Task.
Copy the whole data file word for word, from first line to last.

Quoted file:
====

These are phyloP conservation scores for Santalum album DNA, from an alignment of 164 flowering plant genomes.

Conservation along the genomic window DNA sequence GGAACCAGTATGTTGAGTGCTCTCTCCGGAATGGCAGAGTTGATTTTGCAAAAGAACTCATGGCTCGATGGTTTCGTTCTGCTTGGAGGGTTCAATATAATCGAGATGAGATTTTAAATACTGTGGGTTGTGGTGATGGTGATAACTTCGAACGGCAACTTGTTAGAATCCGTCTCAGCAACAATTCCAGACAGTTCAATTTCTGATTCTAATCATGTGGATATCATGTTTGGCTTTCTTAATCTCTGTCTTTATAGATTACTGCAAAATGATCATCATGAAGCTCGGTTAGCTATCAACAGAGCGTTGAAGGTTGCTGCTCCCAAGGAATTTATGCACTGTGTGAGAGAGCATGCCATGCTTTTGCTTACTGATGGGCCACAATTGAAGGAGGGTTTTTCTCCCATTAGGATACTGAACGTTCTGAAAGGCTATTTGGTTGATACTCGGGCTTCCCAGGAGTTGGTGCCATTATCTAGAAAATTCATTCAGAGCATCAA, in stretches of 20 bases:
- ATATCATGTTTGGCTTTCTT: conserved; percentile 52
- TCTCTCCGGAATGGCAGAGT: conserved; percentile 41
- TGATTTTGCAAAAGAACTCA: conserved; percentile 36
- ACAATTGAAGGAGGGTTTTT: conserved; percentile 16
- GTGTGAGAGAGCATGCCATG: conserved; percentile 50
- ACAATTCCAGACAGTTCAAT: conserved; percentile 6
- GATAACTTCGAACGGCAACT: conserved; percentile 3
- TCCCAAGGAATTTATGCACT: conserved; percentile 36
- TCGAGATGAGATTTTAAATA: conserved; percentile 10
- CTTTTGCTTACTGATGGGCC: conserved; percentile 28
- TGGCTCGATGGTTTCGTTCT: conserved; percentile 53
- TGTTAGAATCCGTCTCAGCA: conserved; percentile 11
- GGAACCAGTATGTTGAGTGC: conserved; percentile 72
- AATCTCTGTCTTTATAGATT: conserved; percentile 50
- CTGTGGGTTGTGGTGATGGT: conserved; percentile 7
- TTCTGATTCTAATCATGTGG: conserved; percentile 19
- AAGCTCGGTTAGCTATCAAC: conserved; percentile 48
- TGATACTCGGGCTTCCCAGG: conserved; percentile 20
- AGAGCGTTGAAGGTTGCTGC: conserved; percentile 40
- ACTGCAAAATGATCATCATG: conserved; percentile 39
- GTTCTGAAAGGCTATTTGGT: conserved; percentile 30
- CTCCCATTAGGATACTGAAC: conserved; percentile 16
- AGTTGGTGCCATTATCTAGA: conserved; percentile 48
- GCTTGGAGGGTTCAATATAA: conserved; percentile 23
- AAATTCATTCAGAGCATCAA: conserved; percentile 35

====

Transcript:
These are phyloP conservation scores for Santalum album DNA, from an alignment of 164 flowering plant genomes.

Conservation along the genomic window DNA sequence GGAACCAGTATGTTGAGTGCTCTCTCCGGAATGGCAGAGTTGATTTTGCAAAAGAACTCATGGCTCGATGGTTTCGTTCTGCTTGGAGGGTTCAATATAATCGAGATGAGATTTTAAATACTGTGGGTTGTGGTGATGGTGATAACTTCGAACGGCAACTTGTTAGAATCCGTCTCAGCAACAATTCCAGACAGTTCAATTTCTGATTCTAATCATGTGGATATCATGTTTGGCTTTCTTAATCTCTGTCTTTATAGATTACTGCAAAATGATCATCATGAAGCTCGGTTAGCTATCAACAGAGCGTTGAAGGTTGCTGCTCCCAAGGAATTTATGCACTGTGTGAGAGAGCATGCCATGCTTTTGCTTACTGATGGGCCACAATTGAAGGAGGGTTTTTCTCCCATTAGGATACTGAACGTTCTGAAAGGCTATTTGGTTGATACTCGGGCTTCCCAGGAGTTGGTGCCATTATCTAGAAAATTCATTCAGAGCATCAA, in stretches of 20 bases:
- ATATCATGTTTGGCTTTCTT: conserved; percentile 52
- TCTCTCCGGAATGGCAGAGT: conserved; percentile 41
- TGATTTTGCAAAAGAACTCA: conserved; percentile 36
- ACAATTGAAGGAGGGTTTTT: conserved; percentile 16
- GTGTGAGAGAGCATGCCATG: conserved; percentile 50
- ACAATTCCAGACAGTTCAAT: conserved; percentile 6
- GATAACTTCGAACGGCAACT: conserved; percentile 3
- TCCCAAGGAATTTATGCACT: conserved; percentile 36
- TCGAGATGAGATTTTAAATA: conserved; percentile 10
- CTTTTGCTTACTGATGGGCC: conserved; percentile 28
- TGGCTCGATGGTTTCGTTCT: conserved; percentile 53
- TGTTAGAATCCGTCTCAGCA: conserved; percentile 11
- GGAACCAGTATGTTGAGTGC: conserved; percentile 72
- AATCTCTGTCTTTATAGATT: conserved; percentile 50
- CTGTGGGTTGTGGTGATGGT: conserved; percentile 7
- TTCTGATTCTAATCATGTGG: conserved; percentile 19
- AAGCTCGGTTAGCTATCAAC: conserved; percentile 48
- TGATACTCGGGCTTCCCAGG: conserved; percentile 20
- AGAGCGTTGAAGGTTGCTGC: conserved; percentile 40
- ACTGCAAAATGATCATCATG: conserved; percentile 39
- GTTCTGAAAGGCTATTTGGT: conserved; percentile 30
- CTCCCATTAGGATACTGAAC: conserved; percentile 16
- AGTTGGTGCCATTATCTAGA: conserved; percentile 48
- GCTTGGAGGGTTCAATATAA: conserved; percentile 23
- AAATTCATTCAGAGCATCAA: conserved; percentile 35